Veterans Affairs medical facilities across the country are screening patients and restricting visitors to stem the spread of the novel coronavirus as the agency grapples with five cases of COVID-19.
VA Secretary Robert Wilkie said visitors will not be allowed at all in the agency's 135 nursing homes, which house more than 8,000 veterans, saying those facilities are "going into an emergency situation."
One veteran has a confirmed case of the virus, VA officials said. Four others have tested positive, but those findings have not yet been confirmed.
The agency did not specify where the veterans are, saying they are “either in isolation at home, in accordance with CDC guidelines, or being cared for in isolation by staff who are specially trained on the latest CDC treatment guidelines and utilizing personal protective equipment and infection control techniques.”
Wilkie has said a veteran with the virus was being treated at the VA hospital in Palo Alto, California. Another veteran who tested positive was being treated in the North Las Vegas VA hospital, according to the Nevada Independent. A third was being treated at the VA hospital in New Orleans, the first presumptive case in Louisiana, The Times-Picayune/New Orleans Advocate reported Monday.
VA spokeswoman Christina Mandreucci told USA TODAY none of the patients has died. She declined to provide more information about their cases or how they might have contracted the virus, citing privacy concerns.
The Department of Veterans Affairs is the nation’s largest integrated health care system, with 170 hospitals and more than 1,000 outpatient clinics that serve nearly 9 million veterans across the country. According to department estimates, roughly half of veterans are more than 65 years old, and many have underlying health conditions that could make them more vulnerable.
“We will get over this and we will make sure everything is done to protect those who have done so much for our country," Wilkie said Tuesday at an American Legion conference in Washington.
Coronavirus screening, visitor restrictions
Across the country, VA patients at hospitals and clinics are being asked a series of questions about symptoms, recent travel and contact with anyone who has COVID-19. Those determined to be at risk “are immediately isolated to prevent potential spread to others,” Mandreucci said.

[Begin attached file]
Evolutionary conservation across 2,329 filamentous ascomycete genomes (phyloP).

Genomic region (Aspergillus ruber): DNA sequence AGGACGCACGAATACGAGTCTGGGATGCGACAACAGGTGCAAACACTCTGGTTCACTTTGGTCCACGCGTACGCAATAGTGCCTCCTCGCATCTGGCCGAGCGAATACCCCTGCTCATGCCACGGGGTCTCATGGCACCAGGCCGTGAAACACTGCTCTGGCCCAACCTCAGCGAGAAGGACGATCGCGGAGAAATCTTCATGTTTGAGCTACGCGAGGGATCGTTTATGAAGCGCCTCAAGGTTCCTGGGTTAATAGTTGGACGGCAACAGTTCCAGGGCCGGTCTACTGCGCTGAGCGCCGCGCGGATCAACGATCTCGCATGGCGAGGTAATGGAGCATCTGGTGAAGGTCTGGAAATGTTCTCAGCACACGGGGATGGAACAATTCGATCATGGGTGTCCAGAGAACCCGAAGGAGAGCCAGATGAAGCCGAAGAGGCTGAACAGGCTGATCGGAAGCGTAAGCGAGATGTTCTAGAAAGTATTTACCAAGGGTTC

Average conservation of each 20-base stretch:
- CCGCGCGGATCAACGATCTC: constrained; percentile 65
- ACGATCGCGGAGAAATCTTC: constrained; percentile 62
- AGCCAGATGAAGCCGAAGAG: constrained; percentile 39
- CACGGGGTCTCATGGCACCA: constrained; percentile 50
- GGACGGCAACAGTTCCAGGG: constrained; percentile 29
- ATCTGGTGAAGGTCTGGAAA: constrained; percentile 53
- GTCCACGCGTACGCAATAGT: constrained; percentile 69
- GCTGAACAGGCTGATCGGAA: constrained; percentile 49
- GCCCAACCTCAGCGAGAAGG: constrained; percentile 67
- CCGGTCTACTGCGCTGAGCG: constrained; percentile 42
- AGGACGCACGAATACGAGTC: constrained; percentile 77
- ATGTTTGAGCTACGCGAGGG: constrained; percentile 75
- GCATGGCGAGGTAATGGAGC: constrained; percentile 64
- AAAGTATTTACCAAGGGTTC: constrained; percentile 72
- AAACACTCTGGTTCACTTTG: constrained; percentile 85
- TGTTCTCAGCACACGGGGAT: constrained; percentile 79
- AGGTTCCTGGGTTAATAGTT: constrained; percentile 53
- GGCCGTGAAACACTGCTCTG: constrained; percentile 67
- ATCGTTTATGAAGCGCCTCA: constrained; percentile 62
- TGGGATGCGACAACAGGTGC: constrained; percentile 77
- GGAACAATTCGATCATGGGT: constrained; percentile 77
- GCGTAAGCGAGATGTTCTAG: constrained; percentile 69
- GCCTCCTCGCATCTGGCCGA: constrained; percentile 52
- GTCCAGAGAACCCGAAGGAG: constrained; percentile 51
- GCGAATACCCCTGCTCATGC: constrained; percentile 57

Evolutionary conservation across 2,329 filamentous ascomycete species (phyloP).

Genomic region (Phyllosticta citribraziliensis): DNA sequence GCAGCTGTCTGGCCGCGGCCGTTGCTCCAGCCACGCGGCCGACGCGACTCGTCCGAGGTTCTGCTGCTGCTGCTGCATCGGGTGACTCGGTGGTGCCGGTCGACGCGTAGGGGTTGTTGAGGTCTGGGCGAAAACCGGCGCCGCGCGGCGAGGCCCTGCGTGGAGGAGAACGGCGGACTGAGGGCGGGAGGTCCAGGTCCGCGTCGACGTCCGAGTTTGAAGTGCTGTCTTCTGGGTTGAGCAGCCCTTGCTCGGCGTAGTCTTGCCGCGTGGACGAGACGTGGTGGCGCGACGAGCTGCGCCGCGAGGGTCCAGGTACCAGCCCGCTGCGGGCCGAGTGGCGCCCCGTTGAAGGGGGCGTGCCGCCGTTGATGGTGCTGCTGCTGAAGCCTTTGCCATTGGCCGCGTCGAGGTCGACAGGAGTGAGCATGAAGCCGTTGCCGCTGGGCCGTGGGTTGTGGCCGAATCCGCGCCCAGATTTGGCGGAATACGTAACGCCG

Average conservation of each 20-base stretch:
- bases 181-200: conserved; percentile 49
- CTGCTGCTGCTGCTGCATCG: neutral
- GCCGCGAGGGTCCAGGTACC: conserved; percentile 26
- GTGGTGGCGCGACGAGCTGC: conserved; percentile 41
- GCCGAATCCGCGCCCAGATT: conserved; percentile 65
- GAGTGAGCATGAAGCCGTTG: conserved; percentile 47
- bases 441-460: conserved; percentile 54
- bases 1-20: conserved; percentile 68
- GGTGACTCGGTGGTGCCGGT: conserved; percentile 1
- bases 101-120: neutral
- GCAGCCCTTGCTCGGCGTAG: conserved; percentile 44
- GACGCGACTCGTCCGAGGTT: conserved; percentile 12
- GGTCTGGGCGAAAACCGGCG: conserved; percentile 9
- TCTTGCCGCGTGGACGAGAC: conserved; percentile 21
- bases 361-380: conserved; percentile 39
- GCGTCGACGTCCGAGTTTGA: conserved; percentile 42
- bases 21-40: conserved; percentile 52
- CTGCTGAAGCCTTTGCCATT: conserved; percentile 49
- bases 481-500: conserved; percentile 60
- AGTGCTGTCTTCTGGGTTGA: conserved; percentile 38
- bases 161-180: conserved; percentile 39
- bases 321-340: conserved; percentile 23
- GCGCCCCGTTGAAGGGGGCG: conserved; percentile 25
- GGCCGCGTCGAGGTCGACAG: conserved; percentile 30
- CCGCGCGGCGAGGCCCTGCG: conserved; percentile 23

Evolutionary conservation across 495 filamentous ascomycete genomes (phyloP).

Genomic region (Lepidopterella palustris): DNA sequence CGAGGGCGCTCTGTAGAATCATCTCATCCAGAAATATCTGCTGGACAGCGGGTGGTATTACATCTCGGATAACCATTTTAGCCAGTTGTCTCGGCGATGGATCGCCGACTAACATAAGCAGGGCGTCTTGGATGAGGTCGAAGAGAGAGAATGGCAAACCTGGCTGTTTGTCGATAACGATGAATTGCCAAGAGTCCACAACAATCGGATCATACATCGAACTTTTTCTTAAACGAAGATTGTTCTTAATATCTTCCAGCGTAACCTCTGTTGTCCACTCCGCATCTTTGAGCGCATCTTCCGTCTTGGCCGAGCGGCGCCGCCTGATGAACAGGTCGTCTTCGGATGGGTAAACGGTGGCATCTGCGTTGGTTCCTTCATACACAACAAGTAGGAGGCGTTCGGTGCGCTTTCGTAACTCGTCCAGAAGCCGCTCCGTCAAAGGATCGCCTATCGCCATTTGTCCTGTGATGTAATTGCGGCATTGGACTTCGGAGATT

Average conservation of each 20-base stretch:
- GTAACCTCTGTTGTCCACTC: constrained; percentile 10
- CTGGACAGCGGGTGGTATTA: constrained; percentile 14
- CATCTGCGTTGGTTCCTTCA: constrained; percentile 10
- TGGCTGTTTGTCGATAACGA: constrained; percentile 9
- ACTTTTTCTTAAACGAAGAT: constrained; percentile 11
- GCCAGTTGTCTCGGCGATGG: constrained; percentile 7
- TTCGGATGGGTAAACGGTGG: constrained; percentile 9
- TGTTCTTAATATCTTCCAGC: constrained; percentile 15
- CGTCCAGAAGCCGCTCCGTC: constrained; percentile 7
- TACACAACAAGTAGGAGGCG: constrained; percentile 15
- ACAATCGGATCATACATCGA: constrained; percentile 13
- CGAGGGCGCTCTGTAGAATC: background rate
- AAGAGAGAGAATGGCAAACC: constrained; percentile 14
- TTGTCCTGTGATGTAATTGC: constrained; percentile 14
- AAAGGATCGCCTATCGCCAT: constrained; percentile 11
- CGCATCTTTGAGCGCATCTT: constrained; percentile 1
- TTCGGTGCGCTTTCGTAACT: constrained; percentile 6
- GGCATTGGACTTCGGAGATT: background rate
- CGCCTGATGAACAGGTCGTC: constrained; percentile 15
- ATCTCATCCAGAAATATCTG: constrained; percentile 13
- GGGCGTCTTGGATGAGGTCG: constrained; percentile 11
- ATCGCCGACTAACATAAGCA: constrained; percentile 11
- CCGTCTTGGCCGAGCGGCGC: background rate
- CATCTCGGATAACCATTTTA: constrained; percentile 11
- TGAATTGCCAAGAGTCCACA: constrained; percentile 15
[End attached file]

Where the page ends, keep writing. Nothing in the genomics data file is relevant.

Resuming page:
The VA is testing patients and sending the samples to local health departments or to an agency laboratory for analysis. The agency has at least 2,000 tests.
Some of the screening is done over the phone before patients show up for appointments. Patients also are screened when they arrive. “This may lengthen entry times, so patients are advised to allow for that when arriving for appointments,” Mandreucci said.
Some VA facilities have instituted tougher policies, particularly those in areas with higher numbers of confirmed coronavirus cases. In Washington, where most of the country’s deaths from the virus have occurred, VA medical centers in Seattle and Tacoma are not allowing children under 12 years old in the facilities.
Similar restrictions are in place in Phoenix, Arizona; Manchester, New Hampshire; and Asheville, North Carolina, where patients or anyone with a runny nose or cough are required to wear masks.
Mandreucci said outings have been temporarily suspended at some VA nursing homes.
“Such measures are routine and not unusual for this time of the year, and we look forward to reinstating our volunteer visitors and community outings once it is safe to do so,” she said.
Veterans 'very afraid'
Coronavirus impacts at the agency have not been limited to its health care facilities. The VA cancelled a sports clinic scheduled later this month in Colorado, where hundreds of disabled veterans were scheduled to ski, sled and play hockey.
“While the Centers for Disease Control still considers COVID-19 to be a low threat to the general American public, VA made this decision out of an abundance of caution,” the VA said in a statement.
Veterans organizations are trying to ensure members get as much information as possible about how the VA is addressing the outbreak.
“We have a lot of members who are very afraid,” said Joe Chenelly, executive director of American Veterans, or AMVETS.
VA officials announced last week that its medical centers were prepared for the virus and have special isolation rooms for coronavirus patients. “Unfortunately, the AMVETS members I’m speaking with haven’t heard about those measures," Chenelly said. "They don’t know if they can or should be tested at VA medical centers or outpatient facilities.”
Health is “by far the most pressing concern for many, many veterans,” many of whom have complicated health issues, Chenelly said.
“They find joy in their senior years by being active in their communities and traveling,” he said. “Both of those favorite pastimes are being put on hold, and no one knows for how long.”
Veterans who gathered in Washington, D.C., Tuesday for the American Legion conference said they were keenly aware of the vulnerability of elderly veterans.
Eddie Asberry, Georgia commander for the Legion, receives medical care at a VA outpatient clinic near his home in Powder Springs, Georgia. He was screened there for the coronavirus before an appointment 10 days ago.
“I think they have a good plan to combat this,” the Vietnam-era Air Force veteran said. “It’s here — let’s contain it and don’t let it get out of hand.”